In another of my essays, "The Inner Drama," I discuss Carl Jung's idea of viewing the human personality as an ensemble of sub-personalities, which are image complexes representing the inherent archetypes, which I refer to organs of the psyche. The sub-personalities interact in us to create a kind of drama in response to what is going on in and around us. Perhaps the most prominent parts of the psyche are the inner Child, Mother, Father, and Hero.

            When viewed from the point of view of the inner drama, "need expectation" usually involves the Child, that archetypal complex in us that insists, "I want! I want, and I want what I want right now!" Most, if not all, "I want" insistences appear to originate from the inner Child that feels disregarded and neglected. If an act fails, and if the inner Hero is not available to come to the rescue to initiate an effective action, the disappointed Child may respond in an extreme way: either with even more intense and persistent demands or with utter resignation generated from feelings of helplessness, betrayal, and defeat. Responses by the inner child can have the form, "How dare this occur!" and "I'll show them!" OR "How could this happen to me?" and "Now what do I do?" If, in addition, the down-putting, guilt-inducing Critic (the hurtful aspect of the Father archetype) enters the internal drama, the Child takes in and responds with guilt to criticisms such as, "You idiot; you should have seen that problem was coming!" or "What's wrong with you? Can't you figure that out?" or "You should know better; you just don't have what it takes." Attending to these attacks has the circular effect of keeping the personality bound to the Child in an unconscious prison of impotence, dependency and debilitating self-recriminations.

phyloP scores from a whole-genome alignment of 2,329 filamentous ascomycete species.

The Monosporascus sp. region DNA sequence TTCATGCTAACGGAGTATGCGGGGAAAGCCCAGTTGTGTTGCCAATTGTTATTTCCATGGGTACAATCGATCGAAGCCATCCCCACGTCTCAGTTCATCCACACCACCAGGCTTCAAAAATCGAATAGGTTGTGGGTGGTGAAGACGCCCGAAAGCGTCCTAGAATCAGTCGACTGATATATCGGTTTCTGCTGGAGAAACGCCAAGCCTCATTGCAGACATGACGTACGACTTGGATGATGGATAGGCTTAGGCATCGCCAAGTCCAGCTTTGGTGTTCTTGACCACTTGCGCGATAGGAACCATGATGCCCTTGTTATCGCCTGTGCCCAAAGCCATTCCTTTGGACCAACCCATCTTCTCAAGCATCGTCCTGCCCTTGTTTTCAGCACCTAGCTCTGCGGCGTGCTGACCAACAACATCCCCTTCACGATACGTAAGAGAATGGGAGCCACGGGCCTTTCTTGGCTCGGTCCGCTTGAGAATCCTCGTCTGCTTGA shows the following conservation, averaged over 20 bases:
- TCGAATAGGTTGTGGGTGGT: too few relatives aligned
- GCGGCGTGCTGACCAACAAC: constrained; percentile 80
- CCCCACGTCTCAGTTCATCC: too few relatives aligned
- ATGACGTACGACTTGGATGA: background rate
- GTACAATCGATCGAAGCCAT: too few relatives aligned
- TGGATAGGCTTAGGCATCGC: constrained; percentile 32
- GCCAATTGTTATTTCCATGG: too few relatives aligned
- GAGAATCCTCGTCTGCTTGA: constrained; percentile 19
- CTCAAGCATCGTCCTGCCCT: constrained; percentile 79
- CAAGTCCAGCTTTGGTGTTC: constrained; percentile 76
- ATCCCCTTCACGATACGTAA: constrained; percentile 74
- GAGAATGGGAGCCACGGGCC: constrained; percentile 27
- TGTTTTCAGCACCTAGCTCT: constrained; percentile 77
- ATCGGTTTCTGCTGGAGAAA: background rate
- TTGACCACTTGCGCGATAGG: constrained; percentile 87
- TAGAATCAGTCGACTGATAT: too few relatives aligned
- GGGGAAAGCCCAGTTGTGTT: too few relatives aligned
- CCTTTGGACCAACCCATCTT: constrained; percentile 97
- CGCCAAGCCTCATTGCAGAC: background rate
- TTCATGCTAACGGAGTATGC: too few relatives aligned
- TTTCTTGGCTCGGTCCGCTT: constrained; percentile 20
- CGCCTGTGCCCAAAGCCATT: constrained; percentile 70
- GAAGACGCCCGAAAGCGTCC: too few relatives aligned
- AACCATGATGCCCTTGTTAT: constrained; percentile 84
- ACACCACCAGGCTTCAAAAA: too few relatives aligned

"Need expectation" appears to have its roots in our developmental history and stems from the way we are treated in childhood. For example, as children, we might learn that our parents expect us to demonstrate affection to them. Then, as adults and parents, we may have the same expectations of our own children, and be upset if they don't comply. Our needy expectations lead us into lives of anxiety and essentially keep us prisoner of unconscious demands that preclude inner peace. Letting go of the insistence on a particular outcome can help us achieve a connection with our center and the soul.

            On occasions when "need expectation" enters into a "statistical expectation," guilt and/or other emotions dominate one's reactions. For example, if a light switch fails to work or the car won't start, the ego can be identified with the inner Child desperately needing them to operate successfully. Relief generally follows success, but with a lack of success, disappointment and anger are likely to result. The emotional response to the disappointment can be exacerbated if the inner Critic attacks the Child with deprecating judgments. When that happens, the victimized Child can feel frightened, responsible, and guilty even when a "statistical expectation" fails, i.e., when the unwanted outcome is an independent, random occurrence and not at all linked to the person's actions, capabilities, or responsibility.